The housing markets across the U.S. have been up for some time so many out there may need a refresher on what the term loss on sale even means. Loss on sale is a capital loss suffered by a relocating employee which is the difference between the purchase and sale prices of an employee's home. As housing prices begin to drop, it becomes more common for relocating employees to find themselves in a situation where they are going to lose money on the sale of their home due to the fact their they home is selling for less than they originally paid. This is not quite the same as negative equity, but those two concepts often interact in a given situation. For those relocating, they do not have time to wait out the market until their home sale price gets back above what they paid originally.
To help support this situation, a company's relocation program can consider adding a loss on sale benefit to their relocation policy to accelerate relocating employee mobility and boost satisfaction and productivity. But it does come with a cost.
In the latest (2019) U.S. Domestic Mobility Volume and Cost survey from Worldwide ERC®, the average U.S. domestic relocation homeowner package is costing companies $62,399, and that is a number probably not impacted much by loss on sale benefits because a smaller percentage of companies include it and the housing market has not called for it. So, for a company considering adding this benefit, even if only for a small portion of your relocation volume, it is going to be on top of that +$62k and would be considered a taxable reimbursement, that you would also then need to consider grossing-up to cover some or all of the tax burden.
According to our manager of real estate services Kelly House, "The best approach when incorporating the loss on sale benefit is to cap the total expense for the benefit and design it so that both the employee and the company bear a portion of the loss." In helping companies consider how to structure it, there are many different approaches. Mr. House suggests a popular method where the first $25k is covered by the company, and the next $50k gets a 50/50 split between the company and the employee. So, the total loss on sale benefit would max out at $50k, after a total loss of $75k. Each company however has to decide just how much they can or want to support the employee in this situation as they consider their cap amount. With our clients, we find that maximum amounts range from $15k to $80k, with the median cap amount being $50k.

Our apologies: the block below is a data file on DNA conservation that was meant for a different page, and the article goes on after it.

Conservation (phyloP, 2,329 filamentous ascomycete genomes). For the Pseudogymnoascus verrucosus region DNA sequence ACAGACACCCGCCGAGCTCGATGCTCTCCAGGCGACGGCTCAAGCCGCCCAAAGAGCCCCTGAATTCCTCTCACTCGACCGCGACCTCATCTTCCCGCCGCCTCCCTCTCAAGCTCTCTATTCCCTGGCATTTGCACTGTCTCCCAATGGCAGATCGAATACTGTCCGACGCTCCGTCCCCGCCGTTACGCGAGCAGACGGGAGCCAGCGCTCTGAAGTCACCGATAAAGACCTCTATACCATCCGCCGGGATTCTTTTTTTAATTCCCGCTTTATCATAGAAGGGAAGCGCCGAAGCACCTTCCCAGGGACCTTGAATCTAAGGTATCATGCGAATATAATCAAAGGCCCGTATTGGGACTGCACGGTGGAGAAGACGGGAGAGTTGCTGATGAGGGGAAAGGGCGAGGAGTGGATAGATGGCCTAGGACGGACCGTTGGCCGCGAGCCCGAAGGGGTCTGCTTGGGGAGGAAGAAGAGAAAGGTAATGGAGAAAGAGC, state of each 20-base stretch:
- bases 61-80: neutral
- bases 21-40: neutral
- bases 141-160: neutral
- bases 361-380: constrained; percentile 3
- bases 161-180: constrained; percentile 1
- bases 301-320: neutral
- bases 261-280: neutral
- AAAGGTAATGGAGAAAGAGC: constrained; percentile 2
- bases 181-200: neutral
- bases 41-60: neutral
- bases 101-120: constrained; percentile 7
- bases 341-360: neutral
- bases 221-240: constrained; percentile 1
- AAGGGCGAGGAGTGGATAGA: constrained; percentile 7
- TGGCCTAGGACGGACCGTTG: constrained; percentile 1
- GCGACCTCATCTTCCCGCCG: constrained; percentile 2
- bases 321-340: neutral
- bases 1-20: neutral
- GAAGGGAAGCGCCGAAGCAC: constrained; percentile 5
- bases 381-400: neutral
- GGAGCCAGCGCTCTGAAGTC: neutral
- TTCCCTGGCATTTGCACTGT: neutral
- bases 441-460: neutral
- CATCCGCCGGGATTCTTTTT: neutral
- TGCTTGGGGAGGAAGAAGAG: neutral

- The majority that offer the loss on sale benefit, also offer to provide tax assistance.
- A few companies also only calculate the loss on sale benefit as a percentage of the total loss.
- Many companies have the benefit ready, but only break it out on an exception basis for specific situations.
- Capital improvements are not normally considered in the loss on sale benefit.
- Having this benefit available may make the difference for key talent to accept a relocation.
- While there is a cost to the benefit, having this policy will likely offset other exceptions for things like household good storage, duplicate housing and temporary living expenses.
- The benefit can be tiered with different cap amounts per tier.
Here is more from the IRS perspective: FAQs on capital gains, losses and sale of home.
If you work from the philosophy that what goes around comes around again, then we could soon be pointed toward a housing market where the loss on sale benefit will need to be reconsidered and offered. The loss on sale benefit will grow out of economic necessity as companies seek solutions to expedite the movement of key talent in a more volatile real estate market.
Most importantly, when the housing market is experiencing a glut, you need to realize that the price point where you can sell your home is likely to be less than you’d like, and possibly even less than you paid for the house. But remember, if you cannot afford to sell your house for less than you paid, you’re not without options.